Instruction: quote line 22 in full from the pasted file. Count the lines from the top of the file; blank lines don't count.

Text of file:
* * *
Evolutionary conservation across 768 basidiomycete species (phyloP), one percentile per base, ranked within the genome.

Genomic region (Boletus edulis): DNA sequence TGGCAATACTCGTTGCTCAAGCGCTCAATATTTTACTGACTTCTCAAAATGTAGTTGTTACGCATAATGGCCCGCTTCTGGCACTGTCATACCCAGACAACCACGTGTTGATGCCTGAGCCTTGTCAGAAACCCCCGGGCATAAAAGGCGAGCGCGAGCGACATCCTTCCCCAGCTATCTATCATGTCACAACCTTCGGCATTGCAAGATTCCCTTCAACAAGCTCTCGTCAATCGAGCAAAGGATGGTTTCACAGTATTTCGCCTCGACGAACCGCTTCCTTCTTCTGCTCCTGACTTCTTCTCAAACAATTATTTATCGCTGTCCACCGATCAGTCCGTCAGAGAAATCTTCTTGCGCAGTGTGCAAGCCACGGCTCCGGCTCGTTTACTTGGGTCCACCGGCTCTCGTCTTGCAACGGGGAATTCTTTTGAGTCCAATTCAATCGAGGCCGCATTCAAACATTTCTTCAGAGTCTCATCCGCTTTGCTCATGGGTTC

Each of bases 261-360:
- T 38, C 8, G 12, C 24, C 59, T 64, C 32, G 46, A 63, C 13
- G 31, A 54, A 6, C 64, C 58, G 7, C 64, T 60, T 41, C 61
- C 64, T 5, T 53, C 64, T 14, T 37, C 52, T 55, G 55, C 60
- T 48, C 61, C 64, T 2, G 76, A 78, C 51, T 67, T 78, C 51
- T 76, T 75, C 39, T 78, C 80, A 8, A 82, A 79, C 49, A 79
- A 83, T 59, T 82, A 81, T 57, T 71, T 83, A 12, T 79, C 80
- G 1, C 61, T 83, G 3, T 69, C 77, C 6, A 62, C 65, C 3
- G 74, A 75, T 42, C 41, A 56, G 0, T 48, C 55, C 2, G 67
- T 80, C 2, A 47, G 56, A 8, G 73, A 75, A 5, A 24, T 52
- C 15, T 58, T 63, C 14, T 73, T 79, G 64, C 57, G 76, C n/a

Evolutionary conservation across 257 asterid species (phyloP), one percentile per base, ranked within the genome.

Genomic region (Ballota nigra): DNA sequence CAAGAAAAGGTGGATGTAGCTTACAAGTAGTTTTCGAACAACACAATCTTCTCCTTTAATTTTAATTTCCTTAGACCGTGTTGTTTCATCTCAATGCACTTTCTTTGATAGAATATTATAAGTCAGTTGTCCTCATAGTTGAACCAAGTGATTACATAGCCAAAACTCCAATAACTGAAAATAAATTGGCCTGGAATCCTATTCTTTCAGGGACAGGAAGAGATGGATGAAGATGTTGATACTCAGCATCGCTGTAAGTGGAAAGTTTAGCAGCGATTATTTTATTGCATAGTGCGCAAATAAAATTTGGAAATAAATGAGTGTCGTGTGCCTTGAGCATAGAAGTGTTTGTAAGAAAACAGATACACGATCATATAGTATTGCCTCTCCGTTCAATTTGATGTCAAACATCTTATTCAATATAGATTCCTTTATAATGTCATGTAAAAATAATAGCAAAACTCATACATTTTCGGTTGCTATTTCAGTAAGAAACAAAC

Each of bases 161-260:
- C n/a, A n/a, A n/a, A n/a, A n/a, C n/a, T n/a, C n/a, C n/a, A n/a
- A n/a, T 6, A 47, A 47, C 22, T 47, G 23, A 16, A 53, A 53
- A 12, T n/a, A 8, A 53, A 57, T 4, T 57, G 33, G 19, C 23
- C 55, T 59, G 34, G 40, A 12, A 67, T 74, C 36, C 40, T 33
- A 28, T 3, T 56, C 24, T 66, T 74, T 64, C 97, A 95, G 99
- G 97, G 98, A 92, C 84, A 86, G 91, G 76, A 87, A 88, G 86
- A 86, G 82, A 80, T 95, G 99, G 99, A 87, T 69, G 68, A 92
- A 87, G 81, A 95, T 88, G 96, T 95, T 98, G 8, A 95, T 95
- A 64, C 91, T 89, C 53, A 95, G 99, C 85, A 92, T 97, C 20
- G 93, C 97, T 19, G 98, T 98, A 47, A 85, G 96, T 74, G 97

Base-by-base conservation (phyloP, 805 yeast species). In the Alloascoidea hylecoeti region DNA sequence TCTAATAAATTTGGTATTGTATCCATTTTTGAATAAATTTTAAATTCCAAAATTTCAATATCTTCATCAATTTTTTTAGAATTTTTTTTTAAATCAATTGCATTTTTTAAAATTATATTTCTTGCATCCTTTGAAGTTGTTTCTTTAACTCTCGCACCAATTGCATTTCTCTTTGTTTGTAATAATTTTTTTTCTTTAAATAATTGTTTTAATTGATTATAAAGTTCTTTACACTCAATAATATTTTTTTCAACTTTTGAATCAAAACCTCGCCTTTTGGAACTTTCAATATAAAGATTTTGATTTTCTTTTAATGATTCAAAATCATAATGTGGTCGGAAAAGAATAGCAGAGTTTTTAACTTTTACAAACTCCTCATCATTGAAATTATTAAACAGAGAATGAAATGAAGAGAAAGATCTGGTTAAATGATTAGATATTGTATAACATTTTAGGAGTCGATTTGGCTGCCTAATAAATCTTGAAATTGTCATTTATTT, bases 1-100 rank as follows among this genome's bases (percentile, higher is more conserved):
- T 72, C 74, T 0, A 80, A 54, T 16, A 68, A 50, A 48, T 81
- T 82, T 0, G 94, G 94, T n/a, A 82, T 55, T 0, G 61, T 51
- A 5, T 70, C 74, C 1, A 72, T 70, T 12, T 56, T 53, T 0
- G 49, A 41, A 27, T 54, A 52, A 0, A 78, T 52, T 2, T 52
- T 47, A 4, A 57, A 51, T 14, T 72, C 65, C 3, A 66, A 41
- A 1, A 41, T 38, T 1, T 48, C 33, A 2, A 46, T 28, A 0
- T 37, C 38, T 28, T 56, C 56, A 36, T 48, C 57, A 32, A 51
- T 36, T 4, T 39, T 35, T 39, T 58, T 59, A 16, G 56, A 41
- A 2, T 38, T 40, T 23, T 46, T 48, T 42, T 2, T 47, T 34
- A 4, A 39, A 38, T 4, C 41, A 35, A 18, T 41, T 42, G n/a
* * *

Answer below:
- G 97, G 98, A 92, C 84, A 86, G 91, G 76, A 87, A 88, G 86